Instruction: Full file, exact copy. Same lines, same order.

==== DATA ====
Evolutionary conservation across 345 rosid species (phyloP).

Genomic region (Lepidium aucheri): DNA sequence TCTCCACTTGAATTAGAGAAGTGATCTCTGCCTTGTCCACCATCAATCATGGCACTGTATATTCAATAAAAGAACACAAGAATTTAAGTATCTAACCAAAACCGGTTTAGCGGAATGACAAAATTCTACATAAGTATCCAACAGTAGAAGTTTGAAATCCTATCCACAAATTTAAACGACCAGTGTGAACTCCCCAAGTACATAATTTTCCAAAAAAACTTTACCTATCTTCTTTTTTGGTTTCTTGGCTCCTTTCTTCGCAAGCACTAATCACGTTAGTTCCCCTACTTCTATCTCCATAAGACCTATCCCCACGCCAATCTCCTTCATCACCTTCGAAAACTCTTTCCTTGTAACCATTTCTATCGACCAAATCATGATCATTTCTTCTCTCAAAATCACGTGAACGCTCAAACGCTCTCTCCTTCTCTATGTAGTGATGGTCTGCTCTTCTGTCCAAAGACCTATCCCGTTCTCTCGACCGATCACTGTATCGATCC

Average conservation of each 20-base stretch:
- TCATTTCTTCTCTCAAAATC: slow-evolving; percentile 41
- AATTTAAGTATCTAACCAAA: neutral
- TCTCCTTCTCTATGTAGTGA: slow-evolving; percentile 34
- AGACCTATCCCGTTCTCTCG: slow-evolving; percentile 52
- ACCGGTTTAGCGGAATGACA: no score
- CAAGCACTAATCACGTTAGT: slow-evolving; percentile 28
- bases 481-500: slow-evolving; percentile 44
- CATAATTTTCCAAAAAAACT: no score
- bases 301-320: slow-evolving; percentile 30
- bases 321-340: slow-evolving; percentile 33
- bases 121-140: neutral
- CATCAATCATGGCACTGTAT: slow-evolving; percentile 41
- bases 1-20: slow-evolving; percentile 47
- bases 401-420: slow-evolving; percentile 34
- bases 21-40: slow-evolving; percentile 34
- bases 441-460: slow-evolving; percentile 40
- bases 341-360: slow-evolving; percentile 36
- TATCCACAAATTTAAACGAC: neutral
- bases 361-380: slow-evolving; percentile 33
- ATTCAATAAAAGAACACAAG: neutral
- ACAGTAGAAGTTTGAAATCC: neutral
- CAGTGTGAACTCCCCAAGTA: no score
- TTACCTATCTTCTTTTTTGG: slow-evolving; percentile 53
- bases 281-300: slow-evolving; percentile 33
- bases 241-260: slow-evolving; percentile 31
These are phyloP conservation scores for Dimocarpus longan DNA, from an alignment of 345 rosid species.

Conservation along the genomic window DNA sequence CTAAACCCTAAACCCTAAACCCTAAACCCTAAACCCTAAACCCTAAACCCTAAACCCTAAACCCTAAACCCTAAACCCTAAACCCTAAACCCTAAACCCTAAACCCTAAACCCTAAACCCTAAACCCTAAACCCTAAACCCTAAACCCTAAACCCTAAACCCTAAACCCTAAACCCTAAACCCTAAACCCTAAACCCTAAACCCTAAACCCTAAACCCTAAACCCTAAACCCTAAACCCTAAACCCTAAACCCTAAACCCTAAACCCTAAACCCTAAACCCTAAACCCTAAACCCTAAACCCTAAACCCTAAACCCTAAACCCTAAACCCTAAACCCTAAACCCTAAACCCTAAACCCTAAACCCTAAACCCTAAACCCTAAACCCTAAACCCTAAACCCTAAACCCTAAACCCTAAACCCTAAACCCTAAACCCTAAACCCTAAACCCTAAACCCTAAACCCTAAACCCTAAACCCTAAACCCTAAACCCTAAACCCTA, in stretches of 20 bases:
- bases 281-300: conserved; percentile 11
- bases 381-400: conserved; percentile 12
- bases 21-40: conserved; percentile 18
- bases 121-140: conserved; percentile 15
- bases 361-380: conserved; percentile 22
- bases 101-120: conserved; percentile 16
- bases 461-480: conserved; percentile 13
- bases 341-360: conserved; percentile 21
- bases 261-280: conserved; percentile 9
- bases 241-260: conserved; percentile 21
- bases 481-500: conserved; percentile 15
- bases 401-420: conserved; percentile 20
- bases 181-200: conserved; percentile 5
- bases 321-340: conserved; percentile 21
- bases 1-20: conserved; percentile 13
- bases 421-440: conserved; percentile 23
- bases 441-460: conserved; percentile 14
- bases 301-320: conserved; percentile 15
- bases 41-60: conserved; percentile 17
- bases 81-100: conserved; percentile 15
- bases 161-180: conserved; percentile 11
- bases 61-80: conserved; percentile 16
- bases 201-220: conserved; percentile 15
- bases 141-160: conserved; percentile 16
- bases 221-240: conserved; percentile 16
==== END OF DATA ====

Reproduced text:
Evolutionary conservation across 345 rosid species (phyloP).

Genomic region (Lepidium aucheri): DNA sequence TCTCCACTTGAATTAGAGAAGTGATCTCTGCCTTGTCCACCATCAATCATGGCACTGTATATTCAATAAAAGAACACAAGAATTTAAGTATCTAACCAAAACCGGTTTAGCGGAATGACAAAATTCTACATAAGTATCCAACAGTAGAAGTTTGAAATCCTATCCACAAATTTAAACGACCAGTGTGAACTCCCCAAGTACATAATTTTCCAAAAAAACTTTACCTATCTTCTTTTTTGGTTTCTTGGCTCCTTTCTTCGCAAGCACTAATCACGTTAGTTCCCCTACTTCTATCTCCATAAGACCTATCCCCACGCCAATCTCCTTCATCACCTTCGAAAACTCTTTCCTTGTAACCATTTCTATCGACCAAATCATGATCATTTCTTCTCTCAAAATCACGTGAACGCTCAAACGCTCTCTCCTTCTCTATGTAGTGATGGTCTGCTCTTCTGTCCAAAGACCTATCCCGTTCTCTCGACCGATCACTGTATCGATCC

Average conservation of each 20-base stretch:
- TCATTTCTTCTCTCAAAATC: slow-evolving; percentile 41
- AATTTAAGTATCTAACCAAA: neutral
- TCTCCTTCTCTATGTAGTGA: slow-evolving; percentile 34
- AGACCTATCCCGTTCTCTCG: slow-evolving; percentile 52
- ACCGGTTTAGCGGAATGACA: no score
- CAAGCACTAATCACGTTAGT: slow-evolving; percentile 28
- bases 481-500: slow-evolving; percentile 44
- CATAATTTTCCAAAAAAACT: no score
- bases 301-320: slow-evolving; percentile 30
- bases 321-340: slow-evolving; percentile 33
- bases 121-140: neutral
- CATCAATCATGGCACTGTAT: slow-evolving; percentile 41
- bases 1-20: slow-evolving; percentile 47
- bases 401-420: slow-evolving; percentile 34
- bases 21-40: slow-evolving; percentile 34
- bases 441-460: slow-evolving; percentile 40
- bases 341-360: slow-evolving; percentile 36
- TATCCACAAATTTAAACGAC: neutral
- bases 361-380: slow-evolving; percentile 33
- ATTCAATAAAAGAACACAAG: neutral
- ACAGTAGAAGTTTGAAATCC: neutral
- CAGTGTGAACTCCCCAAGTA: no score
- TTACCTATCTTCTTTTTTGG: slow-evolving; percentile 53
- bases 281-300: slow-evolving; percentile 33
- bases 241-260: slow-evolving; percentile 31
These are phyloP conservation scores for Dimocarpus longan DNA, from an alignment of 345 rosid species.

Conservation along the genomic window DNA sequence CTAAACCCTAAACCCTAAACCCTAAACCCTAAACCCTAAACCCTAAACCCTAAACCCTAAACCCTAAACCCTAAACCCTAAACCCTAAACCCTAAACCCTAAACCCTAAACCCTAAACCCTAAACCCTAAACCCTAAACCCTAAACCCTAAACCCTAAACCCTAAACCCTAAACCCTAAACCCTAAACCCTAAACCCTAAACCCTAAACCCTAAACCCTAAACCCTAAACCCTAAACCCTAAACCCTAAACCCTAAACCCTAAACCCTAAACCCTAAACCCTAAACCCTAAACCCTAAACCCTAAACCCTAAACCCTAAACCCTAAACCCTAAACCCTAAACCCTAAACCCTAAACCCTAAACCCTAAACCCTAAACCCTAAACCCTAAACCCTAAACCCTAAACCCTAAACCCTAAACCCTAAACCCTAAACCCTAAACCCTAAACCCTAAACCCTAAACCCTAAACCCTAAACCCTAAACCCTAAACCCTAAACCCTA, in stretches of 20 bases:
- bases 281-300: conserved; percentile 11
- bases 381-400: conserved; percentile 12
- bases 21-40: conserved; percentile 18
- bases 121-140: conserved; percentile 15
- bases 361-380: conserved; percentile 22
- bases 101-120: conserved; percentile 16
- bases 461-480: conserved; percentile 13
- bases 341-360: conserved; percentile 21
- bases 261-280: conserved; percentile 9
- bases 241-260: conserved; percentile 21
- bases 481-500: conserved; percentile 15
- bases 401-420: conserved; percentile 20
- bases 181-200: conserved; percentile 5
- bases 321-340: conserved; percentile 21
- bases 1-20: conserved; percentile 13
- bases 421-440: conserved; percentile 23
- bases 441-460: conserved; percentile 14
- bases 301-320: conserved; percentile 15
- bases 41-60: conserved; percentile 17
- bases 81-100: conserved; percentile 15
- bases 161-180: conserved; percentile 11
- bases 61-80: conserved; percentile 16
- bases 201-220: conserved; percentile 15
- bases 141-160: conserved; percentile 16
- bases 221-240: conserved; percentile 16